Monday, February 26, 2007

Punxsutawney Joe

Every few months, one might say every "Friedman" or so, the legend in his own mind, Joe Lieberman emerges from his mirror and encourages every to glance upon his Dorian Gray military strategy.

Let us review Joe's greatest snits:

November 29, 2005:

...We have learned from those mistakes and, in characteristic American fashion, from what has worked and not worked on the ground. The administration's recent use of the banner "clear, hold and build" accurately describes the strategy as I saw it being implemented last week.

We are now embedding a core of coalition forces in every Iraqi fighting unit, which makes each unit more effective and acts as a multiplier of our forces. Progress in "clearing" and "holding" is being made. The Sixth Infantry Division of the Iraqi Security Forces now controls and polices more than one-third of Baghdad on its own. Coalition and Iraqi forces have together cleared the previously terrorist-controlled cities of Fallujah, Mosul and Tal Afar, and most of the border with Syria. Those areas are now being "held" secure by the Iraqi military themselves. Iraqi and coalition forces are jointly carrying out a mission to clear Ramadi, now the most dangerous city in Al-Anbar province at the west end of the Sunni Triangle...
If all goes well, I believe we can have a much smaller American military presence there by the end of 2006 or in 2007...

July 25, 2006:

U.S. Sen. Joe Lieberman believes the U.S. will withdraw a "solid' contingent of its military forces in Iraq by the end of the year because of gains made by the Iraqi armed forces.

"There really has been progress made by the Iraqi military," Lieberman said Tuesday during a meeting with the Connecticut Post's editorial board. "Two-thirds of it could stand on its own or lead the fight with our logistical support."

The three-term U.S. senator said he believes a complete withdrawal is possible by late 2007 or early 2008.

December 29, 2006:

I saw firsthand evidence in Iraq of the development of a multiethnic, moderate coalition against the extremists of al-Qaeda and against the Mahdi Army, which is sponsored and armed by Iran and has inflamed the sectarian violence. We cannot abandon these brave Iraqi patriots who have stood up and fought the extremists and terrorists.

The addition of more troops must be linked to a comprehensive new military, political and economic strategy that provides security for the population so that training of Iraqi troops and the development of a democratic government can move forward.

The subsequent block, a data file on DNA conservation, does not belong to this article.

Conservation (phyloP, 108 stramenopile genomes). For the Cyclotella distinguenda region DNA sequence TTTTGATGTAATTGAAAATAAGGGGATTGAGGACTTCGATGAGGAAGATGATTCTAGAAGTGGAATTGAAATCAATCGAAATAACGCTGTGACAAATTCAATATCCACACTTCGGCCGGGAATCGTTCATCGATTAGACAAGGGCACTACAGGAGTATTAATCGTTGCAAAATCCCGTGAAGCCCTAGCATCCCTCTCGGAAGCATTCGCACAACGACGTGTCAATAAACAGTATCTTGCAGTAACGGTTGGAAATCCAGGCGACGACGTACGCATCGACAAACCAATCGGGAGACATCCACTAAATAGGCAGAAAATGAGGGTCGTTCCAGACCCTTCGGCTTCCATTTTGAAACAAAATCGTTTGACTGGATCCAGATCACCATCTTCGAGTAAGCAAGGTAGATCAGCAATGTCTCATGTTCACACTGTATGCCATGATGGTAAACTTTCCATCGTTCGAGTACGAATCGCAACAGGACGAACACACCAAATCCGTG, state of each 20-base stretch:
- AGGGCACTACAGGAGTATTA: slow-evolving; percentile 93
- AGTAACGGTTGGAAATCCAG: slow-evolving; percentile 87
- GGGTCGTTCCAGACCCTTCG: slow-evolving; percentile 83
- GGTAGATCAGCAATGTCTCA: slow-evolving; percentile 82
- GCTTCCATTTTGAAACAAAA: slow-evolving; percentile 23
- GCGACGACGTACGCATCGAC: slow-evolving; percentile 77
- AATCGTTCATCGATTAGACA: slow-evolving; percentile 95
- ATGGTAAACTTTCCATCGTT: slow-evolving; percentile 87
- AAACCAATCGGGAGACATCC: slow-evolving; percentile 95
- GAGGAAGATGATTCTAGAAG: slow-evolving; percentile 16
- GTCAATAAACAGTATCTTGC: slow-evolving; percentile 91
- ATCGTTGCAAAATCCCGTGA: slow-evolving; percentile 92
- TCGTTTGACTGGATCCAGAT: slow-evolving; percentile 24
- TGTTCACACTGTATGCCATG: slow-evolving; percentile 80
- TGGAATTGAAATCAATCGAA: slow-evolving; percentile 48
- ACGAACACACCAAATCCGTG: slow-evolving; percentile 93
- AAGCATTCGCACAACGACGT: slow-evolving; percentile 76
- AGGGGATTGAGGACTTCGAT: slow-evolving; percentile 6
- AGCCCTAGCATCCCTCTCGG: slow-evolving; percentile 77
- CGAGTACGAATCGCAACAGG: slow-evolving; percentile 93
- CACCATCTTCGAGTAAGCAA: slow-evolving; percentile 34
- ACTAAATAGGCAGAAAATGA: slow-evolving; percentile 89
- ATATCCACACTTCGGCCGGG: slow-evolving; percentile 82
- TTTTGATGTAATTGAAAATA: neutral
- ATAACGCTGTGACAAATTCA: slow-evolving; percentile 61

In particular we must provide the vital breathing space for moderate Shiites and Sunnis to turn back the radicals in their communities. There are Iraqi political leaders who understand their responsibility to do this. In Anbar province we have made encouraging progress in winning over local Sunni tribal leaders in the fight against al-Qaeda and other terrorists. With more troops to support them, our forces in Anbar and their Sunni allies can achieve a major victory over al-Qaeda.

And now...

February 26, 2007:

The new strategy at last begins to tackle these problems. Where previously there weren't enough soldiers to hold key neighborhoods after they had been cleared of extremists and militias, now more U.S. and Iraqi forces are either in place or on the way. Where previously American forces were based on the outskirts of Baghdad, unable to help secure the city, now they are living and working side-by-side with their Iraqi counterparts on small bases being set up throughout the capital.

Funny, how that's the same story he gave in November 2005.

But hey, how about ONE MORE FRIEDMAN? ...and with feeling:

Gen. Petraeus says he will be able to see whether progress is occurring by the end of the summer, so let us declare a truce in the Washington political war over Iraq until then. Let us come together around a constructive legislative agenda for our security: authorizing an increase in the size of the Army and Marines, funding the equipment and protection our troops need, monitoring progress on the ground in Iraq with oversight hearings, investigating contract procedures, and guaranteeing Iraq war veterans the first-class treatment and care they deserve when they come home.

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